Mistakes Giving Medications to Children are Avoidable

Parents, family, and caregivers devote themselves to the welfare of children. Yet, even with love and devotion, 80 percent of deaths of children under five-years of age are avoidable. More then half of those deaths are caused by mistakes in the administration of medications given to benefit the child. An even greater number of children are injured or suffer serious side effects from inadvertent errors of common health aids found in most homes.

Before giving any medication, whether prescription or over-the-counter, (OTC), child care providers must know the weight, age, allergies, and sensitivities of the patient. Plus, it is vital that caregivers know what and when other medications and foods have been ingested by the child. An up to date list of medications and dosages should always be available. A great way to record food and medications given to children is with a daily log kept in a visible place for all adults, (parents, family, baby-sitters, and nannies), to use and communicate with one another.

Before administrating any prescription medication to a gw-501516 for sale child, the caregiver must assess the child’s needs: know what to give, why the child needs it, how to contact the professional that is prescribing it, when to give it, how to store it, where to refill it, and at what cost the medication can purchased. Be aware of probable side effects and how to manage them if they occur. Know whether to give the medication until it is finished or only until symptoms abate. Keep the phone number of the prescribing physician and pharmacy visible in the event of questions regarding reactions or directions.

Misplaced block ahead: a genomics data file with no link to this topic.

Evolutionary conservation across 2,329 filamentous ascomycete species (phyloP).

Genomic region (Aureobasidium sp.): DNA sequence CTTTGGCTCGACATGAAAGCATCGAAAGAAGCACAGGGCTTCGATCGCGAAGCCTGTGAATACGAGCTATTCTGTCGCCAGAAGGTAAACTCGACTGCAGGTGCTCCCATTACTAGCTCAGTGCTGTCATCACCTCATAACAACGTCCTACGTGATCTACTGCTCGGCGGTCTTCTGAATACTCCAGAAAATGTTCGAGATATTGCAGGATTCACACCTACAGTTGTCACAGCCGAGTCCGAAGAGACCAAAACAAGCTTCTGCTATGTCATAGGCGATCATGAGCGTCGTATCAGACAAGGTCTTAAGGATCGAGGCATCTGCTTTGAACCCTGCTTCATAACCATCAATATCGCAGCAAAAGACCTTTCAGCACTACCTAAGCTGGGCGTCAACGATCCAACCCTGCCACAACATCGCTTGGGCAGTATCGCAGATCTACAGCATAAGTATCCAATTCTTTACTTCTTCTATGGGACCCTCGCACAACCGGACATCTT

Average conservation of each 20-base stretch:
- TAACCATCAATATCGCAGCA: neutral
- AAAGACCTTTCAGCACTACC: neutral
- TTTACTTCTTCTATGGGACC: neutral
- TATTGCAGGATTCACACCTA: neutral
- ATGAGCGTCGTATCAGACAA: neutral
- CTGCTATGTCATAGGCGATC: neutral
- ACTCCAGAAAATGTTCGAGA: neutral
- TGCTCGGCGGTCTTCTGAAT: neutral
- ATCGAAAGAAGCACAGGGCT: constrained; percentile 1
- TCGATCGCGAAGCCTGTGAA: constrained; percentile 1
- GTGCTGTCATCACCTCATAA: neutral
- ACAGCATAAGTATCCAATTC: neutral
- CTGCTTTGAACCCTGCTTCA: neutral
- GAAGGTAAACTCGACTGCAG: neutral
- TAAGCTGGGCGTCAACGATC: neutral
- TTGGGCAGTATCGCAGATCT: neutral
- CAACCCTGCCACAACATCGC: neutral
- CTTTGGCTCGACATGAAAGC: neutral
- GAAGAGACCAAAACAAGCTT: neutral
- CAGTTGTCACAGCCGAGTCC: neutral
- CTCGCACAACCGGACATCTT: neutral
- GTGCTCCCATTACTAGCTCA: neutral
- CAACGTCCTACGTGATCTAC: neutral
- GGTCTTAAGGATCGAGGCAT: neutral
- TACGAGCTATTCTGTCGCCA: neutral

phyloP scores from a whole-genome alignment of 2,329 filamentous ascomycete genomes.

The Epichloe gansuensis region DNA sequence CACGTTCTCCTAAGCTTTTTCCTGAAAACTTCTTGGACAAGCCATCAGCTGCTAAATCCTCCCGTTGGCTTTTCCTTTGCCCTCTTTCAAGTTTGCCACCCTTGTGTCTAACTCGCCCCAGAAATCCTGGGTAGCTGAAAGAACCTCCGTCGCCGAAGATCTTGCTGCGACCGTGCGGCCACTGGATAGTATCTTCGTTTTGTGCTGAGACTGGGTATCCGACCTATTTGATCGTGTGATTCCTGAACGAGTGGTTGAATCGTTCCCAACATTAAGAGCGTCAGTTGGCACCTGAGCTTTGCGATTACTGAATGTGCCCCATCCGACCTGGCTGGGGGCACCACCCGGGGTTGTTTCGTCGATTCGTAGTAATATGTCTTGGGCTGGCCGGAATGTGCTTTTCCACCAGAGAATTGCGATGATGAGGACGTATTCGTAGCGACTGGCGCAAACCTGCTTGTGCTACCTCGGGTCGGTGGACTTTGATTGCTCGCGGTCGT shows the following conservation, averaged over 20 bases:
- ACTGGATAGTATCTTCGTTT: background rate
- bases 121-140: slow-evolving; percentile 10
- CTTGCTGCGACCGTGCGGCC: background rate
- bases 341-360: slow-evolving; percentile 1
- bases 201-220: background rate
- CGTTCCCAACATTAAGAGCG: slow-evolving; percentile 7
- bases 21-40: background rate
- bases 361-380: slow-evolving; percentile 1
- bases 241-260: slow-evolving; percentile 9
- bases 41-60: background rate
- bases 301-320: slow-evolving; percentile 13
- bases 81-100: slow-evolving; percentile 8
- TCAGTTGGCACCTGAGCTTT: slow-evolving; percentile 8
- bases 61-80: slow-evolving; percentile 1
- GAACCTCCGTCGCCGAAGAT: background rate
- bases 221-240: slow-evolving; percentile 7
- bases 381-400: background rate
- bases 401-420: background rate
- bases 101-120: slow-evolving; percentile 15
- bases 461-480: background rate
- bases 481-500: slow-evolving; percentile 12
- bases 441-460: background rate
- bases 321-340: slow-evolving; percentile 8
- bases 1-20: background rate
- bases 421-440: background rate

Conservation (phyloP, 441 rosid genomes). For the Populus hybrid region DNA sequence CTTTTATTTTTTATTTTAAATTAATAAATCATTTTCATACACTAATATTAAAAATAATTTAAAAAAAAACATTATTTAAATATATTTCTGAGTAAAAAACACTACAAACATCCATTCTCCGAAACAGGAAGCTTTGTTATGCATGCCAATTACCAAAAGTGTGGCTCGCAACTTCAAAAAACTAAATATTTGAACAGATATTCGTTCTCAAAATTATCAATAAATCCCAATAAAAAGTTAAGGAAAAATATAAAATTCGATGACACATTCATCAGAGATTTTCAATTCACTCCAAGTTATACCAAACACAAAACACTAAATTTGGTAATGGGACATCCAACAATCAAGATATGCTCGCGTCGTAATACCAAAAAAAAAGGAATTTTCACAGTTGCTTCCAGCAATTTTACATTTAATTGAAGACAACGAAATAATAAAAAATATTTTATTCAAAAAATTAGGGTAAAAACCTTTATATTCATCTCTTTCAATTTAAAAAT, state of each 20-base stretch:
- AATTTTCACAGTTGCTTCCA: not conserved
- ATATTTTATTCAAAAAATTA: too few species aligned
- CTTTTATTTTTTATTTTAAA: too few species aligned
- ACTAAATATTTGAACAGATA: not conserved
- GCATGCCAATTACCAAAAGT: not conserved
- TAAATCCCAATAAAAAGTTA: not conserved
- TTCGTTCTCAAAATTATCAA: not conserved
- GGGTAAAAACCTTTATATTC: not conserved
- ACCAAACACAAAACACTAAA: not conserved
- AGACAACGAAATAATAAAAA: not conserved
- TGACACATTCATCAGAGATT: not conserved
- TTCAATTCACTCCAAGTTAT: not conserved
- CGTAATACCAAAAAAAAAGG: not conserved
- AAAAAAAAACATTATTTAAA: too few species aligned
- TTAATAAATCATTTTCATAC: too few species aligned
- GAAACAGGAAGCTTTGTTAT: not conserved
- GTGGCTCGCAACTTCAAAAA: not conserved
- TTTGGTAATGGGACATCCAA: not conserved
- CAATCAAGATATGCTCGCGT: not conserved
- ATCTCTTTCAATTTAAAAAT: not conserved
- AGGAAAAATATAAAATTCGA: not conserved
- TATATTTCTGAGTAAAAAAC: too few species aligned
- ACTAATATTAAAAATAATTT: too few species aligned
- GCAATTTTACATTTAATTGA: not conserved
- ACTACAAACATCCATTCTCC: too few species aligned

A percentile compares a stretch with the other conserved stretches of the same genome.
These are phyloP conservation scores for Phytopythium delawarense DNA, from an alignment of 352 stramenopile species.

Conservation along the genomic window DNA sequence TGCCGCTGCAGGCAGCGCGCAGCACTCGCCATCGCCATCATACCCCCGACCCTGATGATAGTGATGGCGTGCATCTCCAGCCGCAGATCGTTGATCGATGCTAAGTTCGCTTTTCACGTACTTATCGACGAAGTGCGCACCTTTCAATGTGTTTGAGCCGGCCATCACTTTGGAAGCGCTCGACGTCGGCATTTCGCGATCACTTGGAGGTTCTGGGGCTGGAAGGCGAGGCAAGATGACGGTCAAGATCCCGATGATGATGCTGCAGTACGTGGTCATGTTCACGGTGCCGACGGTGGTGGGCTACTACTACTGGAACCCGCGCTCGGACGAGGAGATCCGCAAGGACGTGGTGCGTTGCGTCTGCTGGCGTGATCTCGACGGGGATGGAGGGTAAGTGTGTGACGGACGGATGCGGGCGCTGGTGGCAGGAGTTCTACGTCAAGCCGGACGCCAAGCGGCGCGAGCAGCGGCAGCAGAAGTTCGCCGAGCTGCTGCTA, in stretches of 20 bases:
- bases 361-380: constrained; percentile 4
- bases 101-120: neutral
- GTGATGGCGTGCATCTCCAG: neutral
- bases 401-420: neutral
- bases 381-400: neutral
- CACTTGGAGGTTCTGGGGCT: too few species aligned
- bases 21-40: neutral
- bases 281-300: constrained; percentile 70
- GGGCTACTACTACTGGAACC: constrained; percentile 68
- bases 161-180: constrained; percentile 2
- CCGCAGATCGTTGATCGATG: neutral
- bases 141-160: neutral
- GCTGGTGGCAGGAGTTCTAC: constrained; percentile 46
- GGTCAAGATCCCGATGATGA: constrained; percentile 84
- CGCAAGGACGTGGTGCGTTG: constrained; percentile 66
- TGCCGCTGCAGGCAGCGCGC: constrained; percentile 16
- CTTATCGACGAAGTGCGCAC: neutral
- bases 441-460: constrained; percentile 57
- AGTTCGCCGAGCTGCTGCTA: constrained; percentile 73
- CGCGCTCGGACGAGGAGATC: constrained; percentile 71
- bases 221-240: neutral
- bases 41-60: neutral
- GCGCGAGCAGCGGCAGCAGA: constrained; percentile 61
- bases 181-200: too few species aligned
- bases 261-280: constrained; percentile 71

Since each person has a unique chemical composition, side effects and each individual’s reaction to a medication cannot be anticipated. Unexpected reactions must be reported to a licensed medical provider. No medications that have expired should be given to anyone at any time. Do not follow the advice of a friend, neighbor, or grandparent, however well meaning, regarding the treatment for a child. Seek the best advice from a trained professional and not merely from a convenient source.

OTC preparations pose a special challenge for child care providers. They require no prescription, are widely available, and are relatively inexpensive. Yet, they can be hazardous if used inappropriately. Child care providers must carefully read and understand the labeling found on every package.